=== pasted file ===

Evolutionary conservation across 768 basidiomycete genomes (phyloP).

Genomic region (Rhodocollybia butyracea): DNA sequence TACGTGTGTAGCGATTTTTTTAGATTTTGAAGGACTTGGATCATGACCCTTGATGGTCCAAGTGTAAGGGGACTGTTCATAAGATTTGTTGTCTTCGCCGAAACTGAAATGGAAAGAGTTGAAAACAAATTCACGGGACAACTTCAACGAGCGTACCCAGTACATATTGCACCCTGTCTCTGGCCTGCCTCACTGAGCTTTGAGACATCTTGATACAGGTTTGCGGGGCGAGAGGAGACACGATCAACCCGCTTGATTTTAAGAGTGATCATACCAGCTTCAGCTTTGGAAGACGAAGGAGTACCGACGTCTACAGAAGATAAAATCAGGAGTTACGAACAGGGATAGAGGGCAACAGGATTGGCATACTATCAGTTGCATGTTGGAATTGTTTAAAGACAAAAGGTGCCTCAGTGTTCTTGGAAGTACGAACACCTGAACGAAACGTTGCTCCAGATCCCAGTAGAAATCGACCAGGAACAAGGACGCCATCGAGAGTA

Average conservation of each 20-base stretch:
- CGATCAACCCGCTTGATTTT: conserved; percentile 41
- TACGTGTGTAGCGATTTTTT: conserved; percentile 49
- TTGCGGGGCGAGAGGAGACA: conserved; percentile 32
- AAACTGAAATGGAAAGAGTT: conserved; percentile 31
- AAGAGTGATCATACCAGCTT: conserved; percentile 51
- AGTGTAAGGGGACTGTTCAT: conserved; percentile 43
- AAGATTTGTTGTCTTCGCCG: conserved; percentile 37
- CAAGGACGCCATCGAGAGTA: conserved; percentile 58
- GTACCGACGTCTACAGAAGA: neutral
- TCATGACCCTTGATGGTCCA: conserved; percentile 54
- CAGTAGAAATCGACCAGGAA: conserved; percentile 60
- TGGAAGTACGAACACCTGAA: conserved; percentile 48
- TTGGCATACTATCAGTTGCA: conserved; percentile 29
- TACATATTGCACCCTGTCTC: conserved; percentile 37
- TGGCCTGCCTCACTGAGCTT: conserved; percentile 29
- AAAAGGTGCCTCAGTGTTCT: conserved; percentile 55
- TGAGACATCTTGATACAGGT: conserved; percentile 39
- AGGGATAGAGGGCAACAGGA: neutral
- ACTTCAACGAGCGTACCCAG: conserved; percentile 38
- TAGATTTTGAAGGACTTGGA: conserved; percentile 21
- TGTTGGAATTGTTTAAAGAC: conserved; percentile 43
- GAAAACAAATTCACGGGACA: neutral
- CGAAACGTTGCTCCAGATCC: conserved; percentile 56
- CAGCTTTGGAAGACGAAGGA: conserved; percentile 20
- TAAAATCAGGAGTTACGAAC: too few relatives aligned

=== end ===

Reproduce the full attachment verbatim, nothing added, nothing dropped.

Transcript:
Evolutionary conservation across 768 basidiomycete genomes (phyloP).

Genomic region (Rhodocollybia butyracea): DNA sequence TACGTGTGTAGCGATTTTTTTAGATTTTGAAGGACTTGGATCATGACCCTTGATGGTCCAAGTGTAAGGGGACTGTTCATAAGATTTGTTGTCTTCGCCGAAACTGAAATGGAAAGAGTTGAAAACAAATTCACGGGACAACTTCAACGAGCGTACCCAGTACATATTGCACCCTGTCTCTGGCCTGCCTCACTGAGCTTTGAGACATCTTGATACAGGTTTGCGGGGCGAGAGGAGACACGATCAACCCGCTTGATTTTAAGAGTGATCATACCAGCTTCAGCTTTGGAAGACGAAGGAGTACCGACGTCTACAGAAGATAAAATCAGGAGTTACGAACAGGGATAGAGGGCAACAGGATTGGCATACTATCAGTTGCATGTTGGAATTGTTTAAAGACAAAAGGTGCCTCAGTGTTCTTGGAAGTACGAACACCTGAACGAAACGTTGCTCCAGATCCCAGTAGAAATCGACCAGGAACAAGGACGCCATCGAGAGTA

Average conservation of each 20-base stretch:
- CGATCAACCCGCTTGATTTT: conserved; percentile 41
- TACGTGTGTAGCGATTTTTT: conserved; percentile 49
- TTGCGGGGCGAGAGGAGACA: conserved; percentile 32
- AAACTGAAATGGAAAGAGTT: conserved; percentile 31
- AAGAGTGATCATACCAGCTT: conserved; percentile 51
- AGTGTAAGGGGACTGTTCAT: conserved; percentile 43
- AAGATTTGTTGTCTTCGCCG: conserved; percentile 37
- CAAGGACGCCATCGAGAGTA: conserved; percentile 58
- GTACCGACGTCTACAGAAGA: neutral
- TCATGACCCTTGATGGTCCA: conserved; percentile 54
- CAGTAGAAATCGACCAGGAA: conserved; percentile 60
- TGGAAGTACGAACACCTGAA: conserved; percentile 48
- TTGGCATACTATCAGTTGCA: conserved; percentile 29
- TACATATTGCACCCTGTCTC: conserved; percentile 37
- TGGCCTGCCTCACTGAGCTT: conserved; percentile 29
- AAAAGGTGCCTCAGTGTTCT: conserved; percentile 55
- TGAGACATCTTGATACAGGT: conserved; percentile 39
- AGGGATAGAGGGCAACAGGA: neutral
- ACTTCAACGAGCGTACCCAG: conserved; percentile 38
- TAGATTTTGAAGGACTTGGA: conserved; percentile 21
- TGTTGGAATTGTTTAAAGAC: conserved; percentile 43
- GAAAACAAATTCACGGGACA: neutral
- CGAAACGTTGCTCCAGATCC: conserved; percentile 56
- CAGCTTTGGAAGACGAAGGA: conserved; percentile 20
- TAAAATCAGGAGTTACGAAC: too few relatives aligned